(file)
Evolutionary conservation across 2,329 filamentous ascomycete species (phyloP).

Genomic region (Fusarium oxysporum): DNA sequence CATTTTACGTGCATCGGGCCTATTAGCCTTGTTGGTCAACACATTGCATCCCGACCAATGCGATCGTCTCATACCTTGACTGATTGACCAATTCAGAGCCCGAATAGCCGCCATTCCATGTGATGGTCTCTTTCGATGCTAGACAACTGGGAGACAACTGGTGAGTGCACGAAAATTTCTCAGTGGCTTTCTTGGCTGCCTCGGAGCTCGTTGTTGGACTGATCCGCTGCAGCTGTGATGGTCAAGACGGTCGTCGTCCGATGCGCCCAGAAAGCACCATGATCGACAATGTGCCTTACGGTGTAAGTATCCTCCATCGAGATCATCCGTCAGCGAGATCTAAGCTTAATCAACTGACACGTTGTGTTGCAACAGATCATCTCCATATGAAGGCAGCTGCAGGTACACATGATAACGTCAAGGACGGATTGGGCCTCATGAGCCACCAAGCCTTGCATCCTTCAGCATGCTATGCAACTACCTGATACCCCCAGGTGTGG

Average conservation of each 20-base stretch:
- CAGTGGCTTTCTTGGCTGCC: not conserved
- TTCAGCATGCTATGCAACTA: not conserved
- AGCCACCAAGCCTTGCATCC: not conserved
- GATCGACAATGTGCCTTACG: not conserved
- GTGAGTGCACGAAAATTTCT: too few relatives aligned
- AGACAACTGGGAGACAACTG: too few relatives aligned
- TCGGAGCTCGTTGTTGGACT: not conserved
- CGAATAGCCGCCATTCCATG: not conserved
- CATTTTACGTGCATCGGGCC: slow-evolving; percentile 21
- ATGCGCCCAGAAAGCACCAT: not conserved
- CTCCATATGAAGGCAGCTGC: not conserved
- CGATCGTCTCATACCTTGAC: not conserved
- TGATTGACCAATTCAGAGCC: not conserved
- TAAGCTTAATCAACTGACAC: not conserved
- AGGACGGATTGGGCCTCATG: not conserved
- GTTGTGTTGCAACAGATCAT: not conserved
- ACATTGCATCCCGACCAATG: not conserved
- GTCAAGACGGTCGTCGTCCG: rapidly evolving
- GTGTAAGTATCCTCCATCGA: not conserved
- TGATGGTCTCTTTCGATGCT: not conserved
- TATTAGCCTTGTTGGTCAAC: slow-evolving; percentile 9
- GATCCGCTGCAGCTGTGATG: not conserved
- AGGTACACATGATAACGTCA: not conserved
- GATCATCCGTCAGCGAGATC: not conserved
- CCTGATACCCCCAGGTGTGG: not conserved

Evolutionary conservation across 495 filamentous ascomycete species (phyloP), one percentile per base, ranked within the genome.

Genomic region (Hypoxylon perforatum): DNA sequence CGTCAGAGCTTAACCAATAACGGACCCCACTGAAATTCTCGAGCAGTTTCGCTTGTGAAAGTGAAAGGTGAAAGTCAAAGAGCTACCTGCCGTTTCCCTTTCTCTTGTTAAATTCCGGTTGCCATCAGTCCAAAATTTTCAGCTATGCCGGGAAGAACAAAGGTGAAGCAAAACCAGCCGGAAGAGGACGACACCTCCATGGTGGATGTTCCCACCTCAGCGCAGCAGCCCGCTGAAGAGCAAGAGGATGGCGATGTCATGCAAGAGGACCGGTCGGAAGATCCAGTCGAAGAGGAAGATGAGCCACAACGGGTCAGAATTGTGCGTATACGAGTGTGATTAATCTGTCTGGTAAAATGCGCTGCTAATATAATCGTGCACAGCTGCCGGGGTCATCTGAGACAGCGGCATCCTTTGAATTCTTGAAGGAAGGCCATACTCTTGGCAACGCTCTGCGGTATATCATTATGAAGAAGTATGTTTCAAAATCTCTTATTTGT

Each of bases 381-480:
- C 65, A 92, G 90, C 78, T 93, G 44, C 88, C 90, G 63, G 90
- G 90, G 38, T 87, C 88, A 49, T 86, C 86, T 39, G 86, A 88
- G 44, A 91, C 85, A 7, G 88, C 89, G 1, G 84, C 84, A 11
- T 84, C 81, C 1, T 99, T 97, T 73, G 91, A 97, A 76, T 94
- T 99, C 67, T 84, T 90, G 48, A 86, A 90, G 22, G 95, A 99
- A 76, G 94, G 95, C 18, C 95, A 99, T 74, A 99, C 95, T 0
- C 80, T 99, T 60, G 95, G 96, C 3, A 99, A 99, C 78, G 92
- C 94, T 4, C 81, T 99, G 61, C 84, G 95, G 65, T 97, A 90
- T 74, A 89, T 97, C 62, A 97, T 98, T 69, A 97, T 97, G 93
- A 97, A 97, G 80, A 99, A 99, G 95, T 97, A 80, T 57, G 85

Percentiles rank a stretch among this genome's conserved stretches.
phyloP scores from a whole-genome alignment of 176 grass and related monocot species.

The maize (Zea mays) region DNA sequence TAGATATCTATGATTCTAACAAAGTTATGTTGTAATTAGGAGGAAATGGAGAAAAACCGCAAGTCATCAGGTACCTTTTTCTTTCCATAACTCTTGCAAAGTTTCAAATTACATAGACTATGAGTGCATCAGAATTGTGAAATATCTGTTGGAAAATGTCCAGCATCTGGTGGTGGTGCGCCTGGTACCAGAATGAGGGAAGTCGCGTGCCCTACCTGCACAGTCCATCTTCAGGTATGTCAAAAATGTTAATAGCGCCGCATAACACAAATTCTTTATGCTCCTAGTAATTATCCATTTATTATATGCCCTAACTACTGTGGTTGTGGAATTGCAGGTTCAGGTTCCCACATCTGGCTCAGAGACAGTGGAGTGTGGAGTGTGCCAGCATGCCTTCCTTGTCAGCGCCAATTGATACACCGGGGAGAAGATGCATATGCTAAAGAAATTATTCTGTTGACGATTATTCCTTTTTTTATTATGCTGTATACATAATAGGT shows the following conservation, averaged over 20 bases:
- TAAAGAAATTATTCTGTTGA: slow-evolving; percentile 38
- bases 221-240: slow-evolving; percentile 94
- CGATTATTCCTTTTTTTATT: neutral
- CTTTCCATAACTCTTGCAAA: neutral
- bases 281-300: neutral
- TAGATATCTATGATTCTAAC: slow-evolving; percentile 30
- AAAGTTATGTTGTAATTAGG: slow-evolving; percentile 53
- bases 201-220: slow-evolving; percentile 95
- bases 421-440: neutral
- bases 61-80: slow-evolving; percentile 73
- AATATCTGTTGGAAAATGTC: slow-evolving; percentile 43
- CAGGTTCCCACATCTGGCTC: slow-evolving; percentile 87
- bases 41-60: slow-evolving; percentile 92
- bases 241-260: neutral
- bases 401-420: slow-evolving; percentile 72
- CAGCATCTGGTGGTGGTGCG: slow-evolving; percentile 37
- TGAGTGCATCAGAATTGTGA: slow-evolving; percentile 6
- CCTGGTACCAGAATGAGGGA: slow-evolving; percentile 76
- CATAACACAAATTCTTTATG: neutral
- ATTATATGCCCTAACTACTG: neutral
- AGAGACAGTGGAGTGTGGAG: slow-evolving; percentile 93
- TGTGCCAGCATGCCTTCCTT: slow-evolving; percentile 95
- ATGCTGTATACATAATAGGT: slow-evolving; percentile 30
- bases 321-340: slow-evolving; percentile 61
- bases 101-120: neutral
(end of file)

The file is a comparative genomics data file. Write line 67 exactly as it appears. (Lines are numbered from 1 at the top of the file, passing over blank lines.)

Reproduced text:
- ATGCTGTATACATAATAGGT: slow-evolving; percentile 30